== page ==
Today Europol launches its Threat Assessment on Italian Organised Crime, which was carried out to evaluate the impact of mafia structures based in Italy on the European Union.
The assessment, which is the result of two years of work by intelligence analysts at Europol, underlines how the main Italian organised crime groups (principally ‘Cosa Nostra’, the ’Camorra’ and the ’Ndrangheta’) are operating worldwide but are careful to keep a very low profile, making it difficult for law enforcement agencies to detect their presence.
“The Italian mafia-style groups are among the most threatening in Europe and in order to fight them, a pan-European approach is needed. Those of us in the law enforcement community need to step up our cooperation in tackling the most dangerous criminal groups,” says Rob Wainwright, Director of Europol.
The main criminal activities of these groups are money laundering and large-scale drug trafficking. However, they are also involved in corruption, counterfeiting and the trafficking of toxic waste. These groups’ activities are particularly dangerous because they undermine the legitimate economy.
In these times of economic crisis, the immense assets that organised crime groups have at their disposal (the Calabrian Ndrangheta are estimated to generate illicit revenues of up to 44 billion euros a year) make it easy for these groups to infiltrate the legitimate economy, injecting much-needed liquidity into struggling businesses.
No truly legitimate business can afford to compete with criminal companies that can manage to produce goods and services at a loss as part of a long-term strategy to take over markets. The criminals’ ‘expansion strategies’ mean that they are now touching parts of Italy and Europe not historically affected by organised crime, which could cause serious damage to the EU economy in the long run.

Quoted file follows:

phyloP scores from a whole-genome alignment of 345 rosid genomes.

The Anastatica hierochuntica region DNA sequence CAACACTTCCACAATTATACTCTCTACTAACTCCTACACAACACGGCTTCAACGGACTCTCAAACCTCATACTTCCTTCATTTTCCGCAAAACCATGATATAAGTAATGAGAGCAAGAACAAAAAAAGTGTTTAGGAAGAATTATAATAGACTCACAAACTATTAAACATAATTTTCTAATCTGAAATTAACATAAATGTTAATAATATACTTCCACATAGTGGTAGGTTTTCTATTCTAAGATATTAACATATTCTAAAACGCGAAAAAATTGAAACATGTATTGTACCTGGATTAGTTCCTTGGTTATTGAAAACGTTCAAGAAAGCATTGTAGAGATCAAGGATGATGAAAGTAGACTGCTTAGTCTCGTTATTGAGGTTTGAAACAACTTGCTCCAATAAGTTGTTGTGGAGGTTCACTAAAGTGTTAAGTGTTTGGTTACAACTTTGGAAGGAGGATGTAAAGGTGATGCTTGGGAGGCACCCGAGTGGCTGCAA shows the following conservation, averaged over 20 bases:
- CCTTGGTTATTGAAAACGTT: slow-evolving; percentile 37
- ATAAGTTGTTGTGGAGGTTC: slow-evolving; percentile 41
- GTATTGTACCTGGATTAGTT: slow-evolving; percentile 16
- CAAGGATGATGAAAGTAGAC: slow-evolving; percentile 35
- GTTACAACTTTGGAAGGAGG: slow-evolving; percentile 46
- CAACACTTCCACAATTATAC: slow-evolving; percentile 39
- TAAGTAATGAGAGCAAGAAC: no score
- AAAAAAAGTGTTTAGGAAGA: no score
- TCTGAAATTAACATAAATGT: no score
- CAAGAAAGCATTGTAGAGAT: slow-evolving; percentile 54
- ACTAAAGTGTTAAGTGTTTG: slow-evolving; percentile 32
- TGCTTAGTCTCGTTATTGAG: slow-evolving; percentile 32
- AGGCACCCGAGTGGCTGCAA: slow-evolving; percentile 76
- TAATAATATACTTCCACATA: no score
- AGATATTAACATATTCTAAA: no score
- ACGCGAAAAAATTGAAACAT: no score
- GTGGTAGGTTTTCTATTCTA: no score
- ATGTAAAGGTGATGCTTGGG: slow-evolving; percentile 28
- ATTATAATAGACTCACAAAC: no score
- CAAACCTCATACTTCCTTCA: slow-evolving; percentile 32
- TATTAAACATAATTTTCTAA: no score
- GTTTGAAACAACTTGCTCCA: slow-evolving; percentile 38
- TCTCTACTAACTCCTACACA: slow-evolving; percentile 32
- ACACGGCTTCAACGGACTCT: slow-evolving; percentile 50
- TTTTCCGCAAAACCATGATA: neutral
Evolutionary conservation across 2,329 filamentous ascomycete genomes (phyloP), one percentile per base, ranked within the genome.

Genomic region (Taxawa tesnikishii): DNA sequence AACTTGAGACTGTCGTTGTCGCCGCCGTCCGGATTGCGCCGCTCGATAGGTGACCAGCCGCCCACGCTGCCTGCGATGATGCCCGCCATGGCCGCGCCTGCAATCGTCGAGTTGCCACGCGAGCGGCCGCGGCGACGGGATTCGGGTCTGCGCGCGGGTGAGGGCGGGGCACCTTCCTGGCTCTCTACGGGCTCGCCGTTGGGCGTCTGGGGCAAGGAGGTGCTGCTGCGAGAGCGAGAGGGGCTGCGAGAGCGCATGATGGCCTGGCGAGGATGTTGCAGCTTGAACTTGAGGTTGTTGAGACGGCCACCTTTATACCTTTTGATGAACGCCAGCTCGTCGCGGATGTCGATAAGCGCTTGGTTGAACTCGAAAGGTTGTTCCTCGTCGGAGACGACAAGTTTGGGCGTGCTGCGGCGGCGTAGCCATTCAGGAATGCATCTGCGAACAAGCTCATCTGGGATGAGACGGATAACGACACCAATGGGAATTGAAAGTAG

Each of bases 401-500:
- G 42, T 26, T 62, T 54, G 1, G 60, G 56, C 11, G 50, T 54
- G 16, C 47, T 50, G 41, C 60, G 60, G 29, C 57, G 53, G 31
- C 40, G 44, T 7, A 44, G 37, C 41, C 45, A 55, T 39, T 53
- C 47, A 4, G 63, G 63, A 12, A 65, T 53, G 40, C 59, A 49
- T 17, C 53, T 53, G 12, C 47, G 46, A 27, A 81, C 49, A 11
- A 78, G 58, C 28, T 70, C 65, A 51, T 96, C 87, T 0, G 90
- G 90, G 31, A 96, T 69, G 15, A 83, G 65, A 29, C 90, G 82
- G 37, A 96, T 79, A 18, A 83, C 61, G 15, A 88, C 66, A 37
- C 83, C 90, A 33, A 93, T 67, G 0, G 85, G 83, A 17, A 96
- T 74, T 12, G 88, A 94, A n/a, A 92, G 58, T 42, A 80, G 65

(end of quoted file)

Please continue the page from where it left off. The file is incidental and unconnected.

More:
The threat assessment concludes with a series of recommendations for law enforcement authorities and policy makers. Meanwhile, Europol has set up an operational project dedicated to tackling Italian organised crime groups. The project is fully supported by Italian law enforcement and judicial authorities, who are playing a key role thanks to their in-depth experience in the field. Many EU Member States, non-EU countries and organisations such as Eurojust are also involved in the project.
Sonia Alfano, Member of the European Parliament, says of the report:
“Europol’s assessment on Italian organised crime provides a detailed picture of the threat posed by mafia at a European level, confirming that they are not just a regional problem. This document shows how a quick response by the European Union is vital, to take adequate and specific policy measures, as suggested by Europol, to tackle this serious threat. The European Parliament will take on board the recommendations fully when drawing up the global plan against organised crime, corruption and money laundering, which we are currently working on in the CRIM Committee. As Chair of the CRIM Committee, I would like to really thank Europol and its Director for their work, which is in response to a specific request made by the European Parliament in its resolution on organised crime, approved in October 2011”.